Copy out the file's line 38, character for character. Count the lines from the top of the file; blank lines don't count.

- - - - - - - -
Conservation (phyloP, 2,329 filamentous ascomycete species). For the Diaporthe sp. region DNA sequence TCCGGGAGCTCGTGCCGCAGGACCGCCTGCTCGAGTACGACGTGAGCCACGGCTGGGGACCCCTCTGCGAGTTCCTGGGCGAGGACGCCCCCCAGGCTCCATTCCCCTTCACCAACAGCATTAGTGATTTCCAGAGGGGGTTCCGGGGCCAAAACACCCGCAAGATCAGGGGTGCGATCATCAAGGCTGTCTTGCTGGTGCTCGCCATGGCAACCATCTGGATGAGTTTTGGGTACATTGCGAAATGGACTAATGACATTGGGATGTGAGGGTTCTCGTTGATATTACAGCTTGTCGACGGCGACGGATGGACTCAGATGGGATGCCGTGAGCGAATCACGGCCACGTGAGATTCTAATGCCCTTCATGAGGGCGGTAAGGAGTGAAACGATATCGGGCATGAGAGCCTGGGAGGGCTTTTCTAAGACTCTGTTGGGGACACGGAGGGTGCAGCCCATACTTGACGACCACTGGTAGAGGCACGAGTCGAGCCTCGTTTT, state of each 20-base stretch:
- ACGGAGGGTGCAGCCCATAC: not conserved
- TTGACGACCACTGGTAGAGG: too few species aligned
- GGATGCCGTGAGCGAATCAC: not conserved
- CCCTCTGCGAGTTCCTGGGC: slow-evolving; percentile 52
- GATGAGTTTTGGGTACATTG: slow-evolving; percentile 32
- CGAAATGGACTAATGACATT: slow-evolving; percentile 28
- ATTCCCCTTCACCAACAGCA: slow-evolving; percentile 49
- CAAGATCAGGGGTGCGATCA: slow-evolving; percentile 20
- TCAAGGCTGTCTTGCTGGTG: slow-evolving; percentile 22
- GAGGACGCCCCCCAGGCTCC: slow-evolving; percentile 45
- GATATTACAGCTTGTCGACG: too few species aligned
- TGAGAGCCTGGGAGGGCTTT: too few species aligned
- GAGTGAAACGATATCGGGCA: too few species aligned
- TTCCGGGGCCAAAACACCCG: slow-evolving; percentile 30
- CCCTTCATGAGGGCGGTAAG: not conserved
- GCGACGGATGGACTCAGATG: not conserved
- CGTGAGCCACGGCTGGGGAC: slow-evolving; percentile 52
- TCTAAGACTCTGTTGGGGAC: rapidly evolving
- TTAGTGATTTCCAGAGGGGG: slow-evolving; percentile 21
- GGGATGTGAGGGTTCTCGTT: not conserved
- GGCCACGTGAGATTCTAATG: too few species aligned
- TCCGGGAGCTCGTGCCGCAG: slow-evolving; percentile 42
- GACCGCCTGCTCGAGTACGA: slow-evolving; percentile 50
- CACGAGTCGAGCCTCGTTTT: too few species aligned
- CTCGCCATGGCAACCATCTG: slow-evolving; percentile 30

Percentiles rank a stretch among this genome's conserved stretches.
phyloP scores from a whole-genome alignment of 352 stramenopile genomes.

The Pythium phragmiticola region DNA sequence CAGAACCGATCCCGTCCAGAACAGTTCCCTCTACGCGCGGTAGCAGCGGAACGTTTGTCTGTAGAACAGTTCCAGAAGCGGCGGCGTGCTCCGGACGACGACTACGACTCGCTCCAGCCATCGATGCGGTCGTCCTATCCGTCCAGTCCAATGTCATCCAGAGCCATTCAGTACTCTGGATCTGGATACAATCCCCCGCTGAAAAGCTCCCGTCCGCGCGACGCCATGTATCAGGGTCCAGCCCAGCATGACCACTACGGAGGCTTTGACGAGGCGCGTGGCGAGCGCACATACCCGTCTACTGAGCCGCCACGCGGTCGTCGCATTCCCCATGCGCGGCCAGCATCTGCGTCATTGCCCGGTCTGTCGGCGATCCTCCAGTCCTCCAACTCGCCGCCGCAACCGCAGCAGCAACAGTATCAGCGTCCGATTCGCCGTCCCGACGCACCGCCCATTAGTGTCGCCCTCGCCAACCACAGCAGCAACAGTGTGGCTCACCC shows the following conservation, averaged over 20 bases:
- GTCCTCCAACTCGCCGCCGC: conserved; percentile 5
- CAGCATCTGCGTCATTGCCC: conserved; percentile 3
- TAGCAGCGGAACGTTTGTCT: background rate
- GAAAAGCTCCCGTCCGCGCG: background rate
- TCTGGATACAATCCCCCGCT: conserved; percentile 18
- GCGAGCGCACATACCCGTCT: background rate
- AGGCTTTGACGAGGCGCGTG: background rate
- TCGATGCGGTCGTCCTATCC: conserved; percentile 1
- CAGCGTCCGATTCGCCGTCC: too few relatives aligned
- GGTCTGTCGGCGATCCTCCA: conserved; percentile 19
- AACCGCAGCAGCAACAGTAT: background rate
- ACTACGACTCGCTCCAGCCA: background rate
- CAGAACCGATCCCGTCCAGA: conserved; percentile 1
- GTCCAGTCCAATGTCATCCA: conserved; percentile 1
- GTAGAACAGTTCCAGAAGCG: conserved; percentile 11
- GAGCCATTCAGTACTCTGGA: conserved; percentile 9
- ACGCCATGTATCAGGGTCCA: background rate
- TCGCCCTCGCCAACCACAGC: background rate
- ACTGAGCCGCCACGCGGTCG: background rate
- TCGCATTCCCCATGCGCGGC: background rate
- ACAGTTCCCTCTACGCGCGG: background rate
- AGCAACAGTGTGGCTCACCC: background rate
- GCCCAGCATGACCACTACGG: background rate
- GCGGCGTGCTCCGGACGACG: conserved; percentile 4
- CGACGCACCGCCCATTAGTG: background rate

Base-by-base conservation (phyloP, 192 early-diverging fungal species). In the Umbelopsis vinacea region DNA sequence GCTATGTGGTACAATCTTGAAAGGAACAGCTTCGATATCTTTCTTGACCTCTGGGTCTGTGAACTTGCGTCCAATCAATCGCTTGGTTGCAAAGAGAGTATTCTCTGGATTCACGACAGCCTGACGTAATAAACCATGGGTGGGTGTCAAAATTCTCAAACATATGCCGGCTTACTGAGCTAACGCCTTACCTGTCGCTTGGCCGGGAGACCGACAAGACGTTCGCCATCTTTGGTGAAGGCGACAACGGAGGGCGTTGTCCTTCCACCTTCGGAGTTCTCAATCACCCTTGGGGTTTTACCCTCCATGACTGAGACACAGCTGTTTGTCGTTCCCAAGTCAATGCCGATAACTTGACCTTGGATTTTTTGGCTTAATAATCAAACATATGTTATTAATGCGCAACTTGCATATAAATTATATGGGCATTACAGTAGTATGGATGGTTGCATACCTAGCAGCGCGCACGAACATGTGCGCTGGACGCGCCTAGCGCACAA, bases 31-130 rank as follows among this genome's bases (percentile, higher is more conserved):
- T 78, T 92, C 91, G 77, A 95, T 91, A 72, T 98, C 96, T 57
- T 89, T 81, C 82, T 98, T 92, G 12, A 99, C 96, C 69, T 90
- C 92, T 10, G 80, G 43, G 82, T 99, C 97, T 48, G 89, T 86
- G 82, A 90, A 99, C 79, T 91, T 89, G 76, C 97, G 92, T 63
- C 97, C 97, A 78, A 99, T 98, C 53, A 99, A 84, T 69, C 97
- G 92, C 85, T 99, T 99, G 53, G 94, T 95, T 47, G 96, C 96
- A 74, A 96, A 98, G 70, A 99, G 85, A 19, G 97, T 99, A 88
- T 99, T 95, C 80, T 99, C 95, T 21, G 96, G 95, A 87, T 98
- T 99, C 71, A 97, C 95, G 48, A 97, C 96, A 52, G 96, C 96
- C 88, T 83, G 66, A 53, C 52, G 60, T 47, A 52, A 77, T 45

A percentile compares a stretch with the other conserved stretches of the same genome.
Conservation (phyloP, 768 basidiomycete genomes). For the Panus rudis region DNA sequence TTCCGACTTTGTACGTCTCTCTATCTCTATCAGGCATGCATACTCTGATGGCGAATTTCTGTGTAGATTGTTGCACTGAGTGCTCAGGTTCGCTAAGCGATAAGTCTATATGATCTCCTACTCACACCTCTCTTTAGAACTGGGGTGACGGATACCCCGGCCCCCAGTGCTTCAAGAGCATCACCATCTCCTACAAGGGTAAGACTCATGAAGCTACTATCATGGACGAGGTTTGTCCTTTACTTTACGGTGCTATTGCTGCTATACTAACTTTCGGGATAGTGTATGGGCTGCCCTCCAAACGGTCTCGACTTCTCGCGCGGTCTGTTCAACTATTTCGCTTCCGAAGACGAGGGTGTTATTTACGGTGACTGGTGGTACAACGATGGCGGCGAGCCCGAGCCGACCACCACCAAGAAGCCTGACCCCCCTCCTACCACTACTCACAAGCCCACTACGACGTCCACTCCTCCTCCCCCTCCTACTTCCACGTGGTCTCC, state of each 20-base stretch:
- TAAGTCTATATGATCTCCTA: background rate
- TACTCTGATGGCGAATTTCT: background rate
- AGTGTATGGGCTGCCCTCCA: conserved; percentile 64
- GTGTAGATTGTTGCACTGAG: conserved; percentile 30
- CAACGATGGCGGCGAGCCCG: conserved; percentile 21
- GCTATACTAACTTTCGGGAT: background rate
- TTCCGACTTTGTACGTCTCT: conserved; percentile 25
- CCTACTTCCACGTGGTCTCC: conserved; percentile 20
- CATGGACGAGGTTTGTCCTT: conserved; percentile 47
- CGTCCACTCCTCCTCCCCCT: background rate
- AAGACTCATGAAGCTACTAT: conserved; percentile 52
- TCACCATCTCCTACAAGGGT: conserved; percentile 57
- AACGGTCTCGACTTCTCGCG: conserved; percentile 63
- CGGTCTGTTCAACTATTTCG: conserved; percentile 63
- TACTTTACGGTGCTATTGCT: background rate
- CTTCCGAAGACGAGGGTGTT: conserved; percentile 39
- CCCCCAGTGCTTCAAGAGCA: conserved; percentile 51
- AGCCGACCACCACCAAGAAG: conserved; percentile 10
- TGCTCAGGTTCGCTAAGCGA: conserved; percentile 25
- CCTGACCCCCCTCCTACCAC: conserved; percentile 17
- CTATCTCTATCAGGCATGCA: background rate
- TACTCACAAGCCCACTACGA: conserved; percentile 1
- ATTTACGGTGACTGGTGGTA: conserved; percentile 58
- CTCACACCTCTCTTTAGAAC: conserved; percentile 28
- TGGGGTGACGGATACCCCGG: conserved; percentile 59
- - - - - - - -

- CAGCGTCCGATTCGCCGTCC: too few relatives aligned